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Key quotes from ECB head Draghi's press briefing

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Photo -   President of European Central Bank, ECB, Mario Draghi speaks during a news conference in Frankfurt, Germany, Thursday, June 6, 2013, following a meeting of the ECB governing council concerning the further strategies in the European financial crisis. Draghi said the economy of 17 European Union countries that use the euro would shrink 0.6 percent this year compared with the previous forecast of a 0.5 percent decline. (AP Photo/Michael Probst)
President of European Central Bank, ECB, Mario Draghi speaks during a news conference in Frankfurt, Germany, Thursday, June 6, 2013, following a meeting of the ECB governing council concerning the further strategies in the European financial crisis. Draghi said the economy of 17 European Union countries that use the euro would shrink 0.6 percent this year compared with the previous forecast of a 0.5 percent decline. (AP Photo/Michael Probst)
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FRANKFURT, Germany (AP) — At his monthly news conference following the European Central Bank's policy-setting meeting, President Mario Draghi on Thursday answered questions from reporters.

Here are some highlights of the things he said:

— INTEREST RATES

The ECB's governing council kept its key refinancing rate at the record low of 0.5 percent. Draghi said some of the economic indicators had improved and others had worsened.

"By and large the governing council agreed that there wasn't any directional change that would justify taking action at this point in time."

Looking ahead: "Our monetary policy stance will remain accommodative for as long as necessary."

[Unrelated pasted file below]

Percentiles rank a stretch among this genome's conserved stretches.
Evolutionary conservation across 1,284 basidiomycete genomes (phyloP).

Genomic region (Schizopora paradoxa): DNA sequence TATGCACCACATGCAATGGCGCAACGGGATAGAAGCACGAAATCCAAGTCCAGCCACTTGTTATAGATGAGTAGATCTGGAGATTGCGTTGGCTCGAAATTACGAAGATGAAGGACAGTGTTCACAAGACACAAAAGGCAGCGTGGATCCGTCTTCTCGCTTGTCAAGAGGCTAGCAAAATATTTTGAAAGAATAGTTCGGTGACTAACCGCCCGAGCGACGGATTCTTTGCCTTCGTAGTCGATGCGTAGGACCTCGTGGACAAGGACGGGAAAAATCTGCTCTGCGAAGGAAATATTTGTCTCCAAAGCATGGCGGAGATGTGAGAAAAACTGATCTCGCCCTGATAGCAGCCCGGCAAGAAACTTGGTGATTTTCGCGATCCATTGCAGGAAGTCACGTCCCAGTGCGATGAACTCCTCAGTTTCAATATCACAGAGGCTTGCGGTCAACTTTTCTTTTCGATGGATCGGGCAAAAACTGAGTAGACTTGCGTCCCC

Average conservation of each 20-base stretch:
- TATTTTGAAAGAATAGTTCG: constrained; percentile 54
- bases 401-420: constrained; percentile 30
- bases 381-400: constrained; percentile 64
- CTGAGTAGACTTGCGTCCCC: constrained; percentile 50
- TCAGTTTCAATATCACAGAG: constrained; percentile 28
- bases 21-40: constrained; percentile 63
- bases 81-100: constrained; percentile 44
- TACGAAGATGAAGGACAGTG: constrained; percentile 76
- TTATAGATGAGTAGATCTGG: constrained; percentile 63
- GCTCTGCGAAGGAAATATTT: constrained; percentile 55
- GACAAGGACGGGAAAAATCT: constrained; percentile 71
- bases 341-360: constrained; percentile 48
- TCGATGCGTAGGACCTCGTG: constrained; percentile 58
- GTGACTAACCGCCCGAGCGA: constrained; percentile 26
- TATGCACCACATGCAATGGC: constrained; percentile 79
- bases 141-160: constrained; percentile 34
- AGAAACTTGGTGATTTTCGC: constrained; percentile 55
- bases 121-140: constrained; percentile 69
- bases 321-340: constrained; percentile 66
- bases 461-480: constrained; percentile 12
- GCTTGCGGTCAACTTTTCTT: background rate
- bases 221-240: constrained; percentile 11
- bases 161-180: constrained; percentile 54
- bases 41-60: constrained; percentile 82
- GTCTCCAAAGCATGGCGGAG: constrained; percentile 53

— ECONOMIC GROWTH

The ECB lowered its forecast for economic growth in the 17-country eurozone this year but increased it for next year.

"Euro area economic activity should stabilize and recover in the course of the year, albeit at a subdued pace."

— INFLATION

Inflation in the eurozone is at 1.4 percent, below the ECB's target of close to, but below 2 percent. Draghi suggested it will remain tame.

"The underlying price pressure over the medium term is expected to remain subdued, reflecting low capacity utilization and a modest pace of economic recovery."

— GLOBAL CENTRAL BANKS

Some economists say that the actions of global central banks are causing volatility in financial markets. The Bank of Japan has this year caused a huge rally in its national stock market and a sharp drop in its currency by announcing a massive monetary stimulus program. Meanwhile, hints by Federal Reserve officials that the U.S. central bank may consider decreasing its own stimulus program have caused big drops in global stock markets.

Draghi suggested the ECB was not contributing to these market movements.

"What's happening in the rest of the world is producing consequences on volatility."

— GREEK BAILOUT

The International Monetary Fund this week criticized the handling of Greece's bailout by itself, the ECB and the EU Commission. In a report, it said that the three organizations had underestimated the severity of the recession that would be caused by the debt reduction measures they demanded of Athens.

Draghi was asked if the ECB should also admit it had made mistakes.

"Not really."

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